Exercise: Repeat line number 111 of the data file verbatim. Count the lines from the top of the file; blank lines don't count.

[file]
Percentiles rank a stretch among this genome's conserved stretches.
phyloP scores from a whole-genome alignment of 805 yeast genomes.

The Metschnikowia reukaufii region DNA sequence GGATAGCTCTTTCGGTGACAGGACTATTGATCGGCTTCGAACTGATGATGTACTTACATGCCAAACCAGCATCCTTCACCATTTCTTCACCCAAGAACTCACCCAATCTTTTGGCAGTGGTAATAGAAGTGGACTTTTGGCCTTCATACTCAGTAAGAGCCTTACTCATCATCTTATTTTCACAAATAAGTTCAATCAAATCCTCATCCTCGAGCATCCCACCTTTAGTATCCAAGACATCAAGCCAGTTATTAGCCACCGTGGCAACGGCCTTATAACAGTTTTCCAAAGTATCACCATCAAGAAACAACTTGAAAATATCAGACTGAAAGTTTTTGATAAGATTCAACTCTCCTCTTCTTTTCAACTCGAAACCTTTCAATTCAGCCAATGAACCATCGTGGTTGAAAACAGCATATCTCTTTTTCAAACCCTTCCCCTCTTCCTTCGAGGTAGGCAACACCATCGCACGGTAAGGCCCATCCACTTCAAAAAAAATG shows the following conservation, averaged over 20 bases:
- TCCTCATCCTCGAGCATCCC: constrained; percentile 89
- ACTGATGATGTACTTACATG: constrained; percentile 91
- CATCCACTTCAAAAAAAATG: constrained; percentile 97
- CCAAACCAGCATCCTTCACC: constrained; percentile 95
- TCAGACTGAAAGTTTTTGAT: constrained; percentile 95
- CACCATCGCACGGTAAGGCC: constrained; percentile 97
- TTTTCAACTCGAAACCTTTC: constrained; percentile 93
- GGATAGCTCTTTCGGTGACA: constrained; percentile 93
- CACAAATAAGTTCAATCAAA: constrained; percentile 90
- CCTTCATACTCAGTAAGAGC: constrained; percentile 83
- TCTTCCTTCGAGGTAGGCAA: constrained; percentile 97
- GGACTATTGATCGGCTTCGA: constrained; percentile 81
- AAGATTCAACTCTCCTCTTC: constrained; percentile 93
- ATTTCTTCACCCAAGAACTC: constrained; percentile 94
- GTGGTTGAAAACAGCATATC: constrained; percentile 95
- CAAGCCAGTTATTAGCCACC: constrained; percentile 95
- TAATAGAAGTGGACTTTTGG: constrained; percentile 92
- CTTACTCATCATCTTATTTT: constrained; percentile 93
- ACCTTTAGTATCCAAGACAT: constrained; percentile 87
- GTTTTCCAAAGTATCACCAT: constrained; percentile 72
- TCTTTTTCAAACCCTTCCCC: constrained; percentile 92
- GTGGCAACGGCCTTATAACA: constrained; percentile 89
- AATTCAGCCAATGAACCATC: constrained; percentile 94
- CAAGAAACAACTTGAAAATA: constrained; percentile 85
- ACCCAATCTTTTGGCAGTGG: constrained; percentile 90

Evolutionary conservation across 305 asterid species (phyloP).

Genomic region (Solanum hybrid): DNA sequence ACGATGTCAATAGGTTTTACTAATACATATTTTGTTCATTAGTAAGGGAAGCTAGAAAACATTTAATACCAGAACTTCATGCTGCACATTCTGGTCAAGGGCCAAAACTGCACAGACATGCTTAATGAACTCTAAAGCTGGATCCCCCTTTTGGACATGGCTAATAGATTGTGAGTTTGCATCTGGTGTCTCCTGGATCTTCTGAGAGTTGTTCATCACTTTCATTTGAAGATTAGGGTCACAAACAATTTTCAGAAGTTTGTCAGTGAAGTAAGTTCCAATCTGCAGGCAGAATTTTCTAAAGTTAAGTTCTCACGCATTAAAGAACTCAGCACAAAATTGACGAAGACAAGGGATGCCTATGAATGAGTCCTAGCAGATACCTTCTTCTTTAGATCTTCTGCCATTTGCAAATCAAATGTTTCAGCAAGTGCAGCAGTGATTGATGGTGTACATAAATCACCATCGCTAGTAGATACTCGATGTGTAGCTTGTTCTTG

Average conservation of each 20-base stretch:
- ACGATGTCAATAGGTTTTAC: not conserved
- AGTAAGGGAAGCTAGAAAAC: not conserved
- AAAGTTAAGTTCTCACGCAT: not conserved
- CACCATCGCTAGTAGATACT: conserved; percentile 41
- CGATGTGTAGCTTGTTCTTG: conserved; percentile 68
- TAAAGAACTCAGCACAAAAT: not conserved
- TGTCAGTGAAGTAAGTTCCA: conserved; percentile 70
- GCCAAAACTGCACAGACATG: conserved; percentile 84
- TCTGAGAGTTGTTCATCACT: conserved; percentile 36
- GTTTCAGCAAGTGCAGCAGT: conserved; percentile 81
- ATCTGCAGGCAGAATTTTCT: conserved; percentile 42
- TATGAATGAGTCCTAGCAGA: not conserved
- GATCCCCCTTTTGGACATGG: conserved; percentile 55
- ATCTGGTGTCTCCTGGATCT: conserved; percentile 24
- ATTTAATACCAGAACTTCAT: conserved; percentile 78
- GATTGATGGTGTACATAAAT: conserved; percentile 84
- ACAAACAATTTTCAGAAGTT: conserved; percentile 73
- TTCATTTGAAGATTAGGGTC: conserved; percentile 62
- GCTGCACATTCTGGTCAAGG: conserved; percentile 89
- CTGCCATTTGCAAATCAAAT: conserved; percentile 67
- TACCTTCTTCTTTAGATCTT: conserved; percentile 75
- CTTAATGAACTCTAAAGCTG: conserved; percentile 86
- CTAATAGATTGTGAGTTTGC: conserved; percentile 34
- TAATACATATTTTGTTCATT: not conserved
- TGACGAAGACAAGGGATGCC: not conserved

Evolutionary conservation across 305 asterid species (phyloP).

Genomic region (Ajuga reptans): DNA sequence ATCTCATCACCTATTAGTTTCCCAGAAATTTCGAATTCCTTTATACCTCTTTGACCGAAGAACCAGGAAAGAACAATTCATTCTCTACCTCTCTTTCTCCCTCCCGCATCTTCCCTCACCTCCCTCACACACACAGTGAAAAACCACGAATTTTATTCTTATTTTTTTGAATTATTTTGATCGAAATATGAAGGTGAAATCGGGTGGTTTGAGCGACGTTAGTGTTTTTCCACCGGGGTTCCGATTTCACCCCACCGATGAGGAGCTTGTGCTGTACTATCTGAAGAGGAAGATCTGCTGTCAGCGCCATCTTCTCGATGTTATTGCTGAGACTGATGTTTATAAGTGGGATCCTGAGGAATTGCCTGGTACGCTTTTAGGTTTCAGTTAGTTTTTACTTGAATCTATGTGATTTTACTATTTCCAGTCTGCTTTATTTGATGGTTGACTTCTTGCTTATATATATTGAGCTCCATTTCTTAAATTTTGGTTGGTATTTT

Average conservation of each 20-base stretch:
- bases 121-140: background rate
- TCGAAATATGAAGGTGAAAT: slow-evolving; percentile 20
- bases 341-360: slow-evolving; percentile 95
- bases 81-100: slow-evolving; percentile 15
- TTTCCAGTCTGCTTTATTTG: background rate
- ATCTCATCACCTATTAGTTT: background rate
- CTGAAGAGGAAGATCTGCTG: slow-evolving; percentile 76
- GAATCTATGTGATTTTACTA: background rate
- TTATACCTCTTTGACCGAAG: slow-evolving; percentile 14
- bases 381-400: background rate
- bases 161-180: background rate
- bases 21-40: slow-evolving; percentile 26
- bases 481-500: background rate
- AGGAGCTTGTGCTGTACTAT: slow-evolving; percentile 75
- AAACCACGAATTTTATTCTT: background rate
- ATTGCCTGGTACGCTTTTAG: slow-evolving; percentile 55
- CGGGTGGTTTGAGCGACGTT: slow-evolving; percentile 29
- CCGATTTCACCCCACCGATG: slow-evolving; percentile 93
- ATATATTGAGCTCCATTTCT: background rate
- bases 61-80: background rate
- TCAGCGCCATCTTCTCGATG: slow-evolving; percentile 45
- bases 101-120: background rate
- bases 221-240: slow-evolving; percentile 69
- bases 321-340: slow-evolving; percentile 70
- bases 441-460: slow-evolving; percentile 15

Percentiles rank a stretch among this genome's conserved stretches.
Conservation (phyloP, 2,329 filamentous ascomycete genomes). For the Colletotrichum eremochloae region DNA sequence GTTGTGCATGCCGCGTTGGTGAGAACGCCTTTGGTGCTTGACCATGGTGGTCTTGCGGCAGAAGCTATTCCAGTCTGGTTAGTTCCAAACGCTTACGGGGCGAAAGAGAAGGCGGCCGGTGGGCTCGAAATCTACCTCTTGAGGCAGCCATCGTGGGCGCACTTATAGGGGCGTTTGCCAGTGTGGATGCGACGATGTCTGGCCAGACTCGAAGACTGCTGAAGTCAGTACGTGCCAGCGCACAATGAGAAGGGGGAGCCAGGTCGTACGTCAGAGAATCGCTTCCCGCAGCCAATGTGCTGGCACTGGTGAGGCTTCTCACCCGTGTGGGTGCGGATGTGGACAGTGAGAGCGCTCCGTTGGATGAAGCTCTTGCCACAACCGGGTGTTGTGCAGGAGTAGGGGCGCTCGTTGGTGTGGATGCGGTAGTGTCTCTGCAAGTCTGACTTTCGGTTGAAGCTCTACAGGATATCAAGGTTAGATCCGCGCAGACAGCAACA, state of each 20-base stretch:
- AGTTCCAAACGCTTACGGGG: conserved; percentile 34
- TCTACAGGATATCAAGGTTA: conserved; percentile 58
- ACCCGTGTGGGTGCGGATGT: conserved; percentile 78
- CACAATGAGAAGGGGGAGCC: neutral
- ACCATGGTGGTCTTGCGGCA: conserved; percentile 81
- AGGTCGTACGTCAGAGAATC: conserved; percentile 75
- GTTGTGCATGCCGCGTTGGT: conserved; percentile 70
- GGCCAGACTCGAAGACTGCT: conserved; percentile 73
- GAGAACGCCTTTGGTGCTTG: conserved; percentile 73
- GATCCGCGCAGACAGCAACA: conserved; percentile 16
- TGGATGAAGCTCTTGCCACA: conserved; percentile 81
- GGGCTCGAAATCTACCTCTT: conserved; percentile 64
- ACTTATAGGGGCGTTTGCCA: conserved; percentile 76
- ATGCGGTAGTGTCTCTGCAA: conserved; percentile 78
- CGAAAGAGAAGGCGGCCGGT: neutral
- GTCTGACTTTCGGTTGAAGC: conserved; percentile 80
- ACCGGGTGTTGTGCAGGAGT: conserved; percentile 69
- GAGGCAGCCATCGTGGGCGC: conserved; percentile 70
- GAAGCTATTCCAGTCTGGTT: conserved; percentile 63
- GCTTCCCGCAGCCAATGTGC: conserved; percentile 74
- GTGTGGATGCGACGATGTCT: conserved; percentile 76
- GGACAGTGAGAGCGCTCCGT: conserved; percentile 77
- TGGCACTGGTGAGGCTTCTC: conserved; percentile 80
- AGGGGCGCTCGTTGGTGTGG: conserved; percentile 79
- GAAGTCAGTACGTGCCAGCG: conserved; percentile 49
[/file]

- GAAGTCAGTACGTGCCAGCG: conserved; percentile 49